1970 Gay Liberation Front founded
The Gay Liberation Front (GLF) was a name given to a number of gay liberation groups, the first of which was formed in New York City in 1969, immediately after the Stonewall riots, in which police clashed with gay and trans demonstrators.
In the United Kingdom, the GLF had its first meeting in the basement of the London School of Economics (LSE) on 13 October 1970, and by 1971, the group was already holding weekly meetings of up to 300 people.
The GLF published its own manifesto shortly after, and a series of high-profile political interventions soon followed.
One notable example was the disruption of the launch of the church-based morality campaign, “Festival of Light”, in which groups of GLF members in drag invaded and spontaneously kissed each other.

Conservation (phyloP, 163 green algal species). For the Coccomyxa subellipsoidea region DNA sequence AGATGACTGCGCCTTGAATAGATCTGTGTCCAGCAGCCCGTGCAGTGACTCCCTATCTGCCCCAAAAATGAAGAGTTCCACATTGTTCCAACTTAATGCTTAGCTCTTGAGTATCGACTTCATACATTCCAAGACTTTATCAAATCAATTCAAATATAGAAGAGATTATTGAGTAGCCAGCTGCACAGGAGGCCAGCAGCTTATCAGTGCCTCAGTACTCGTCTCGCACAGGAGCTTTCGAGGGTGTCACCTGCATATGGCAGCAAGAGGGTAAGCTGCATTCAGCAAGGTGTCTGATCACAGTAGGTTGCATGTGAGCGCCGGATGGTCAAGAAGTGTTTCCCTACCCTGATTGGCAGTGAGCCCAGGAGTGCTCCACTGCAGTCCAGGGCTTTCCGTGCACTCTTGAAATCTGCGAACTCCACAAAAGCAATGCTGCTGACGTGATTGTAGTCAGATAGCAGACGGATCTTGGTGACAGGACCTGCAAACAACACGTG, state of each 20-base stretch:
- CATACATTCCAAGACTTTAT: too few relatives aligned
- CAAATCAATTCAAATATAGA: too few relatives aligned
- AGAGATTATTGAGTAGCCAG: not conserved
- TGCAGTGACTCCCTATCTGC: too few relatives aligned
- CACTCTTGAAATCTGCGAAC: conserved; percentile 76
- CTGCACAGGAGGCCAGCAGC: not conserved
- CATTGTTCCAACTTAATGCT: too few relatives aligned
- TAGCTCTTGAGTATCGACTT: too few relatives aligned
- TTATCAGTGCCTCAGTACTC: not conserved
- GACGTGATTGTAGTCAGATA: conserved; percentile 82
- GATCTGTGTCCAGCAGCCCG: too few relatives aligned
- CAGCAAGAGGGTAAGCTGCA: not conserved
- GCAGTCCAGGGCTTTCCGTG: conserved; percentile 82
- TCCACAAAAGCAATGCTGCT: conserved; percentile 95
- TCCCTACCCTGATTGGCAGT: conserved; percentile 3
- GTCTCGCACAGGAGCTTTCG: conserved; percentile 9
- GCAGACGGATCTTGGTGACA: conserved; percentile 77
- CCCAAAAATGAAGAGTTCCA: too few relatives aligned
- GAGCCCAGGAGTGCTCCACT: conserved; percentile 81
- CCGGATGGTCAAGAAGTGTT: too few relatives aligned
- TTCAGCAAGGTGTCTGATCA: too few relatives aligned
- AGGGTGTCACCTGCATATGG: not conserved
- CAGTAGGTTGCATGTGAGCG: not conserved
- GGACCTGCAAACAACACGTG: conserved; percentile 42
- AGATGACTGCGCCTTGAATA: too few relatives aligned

The GLF Manifesto read: “We do not intend to ask for anything. We intend to stand firm and assert our basic rights. If this involves violence, it will not be we who initiate this, but those who attempt to stand in our way to freedom.”
By 1974, disagreements among the group had led to the movement’s splintering. Organisations that came out of this divide included the London Lesbian and Gay Switchboard, Gay News, and Icebreakers.
The Leicester group founded by Jeff Martin also set up the local “Gayline”, which is still active today and has received funding from the National Lottery.
Several members of the GLF, including Peter Tatchell, continued campaigning beyond the 1970s under the banner of OutRage! which still exists today, using similar tactics such as performance protests to attract media interest and political controversy.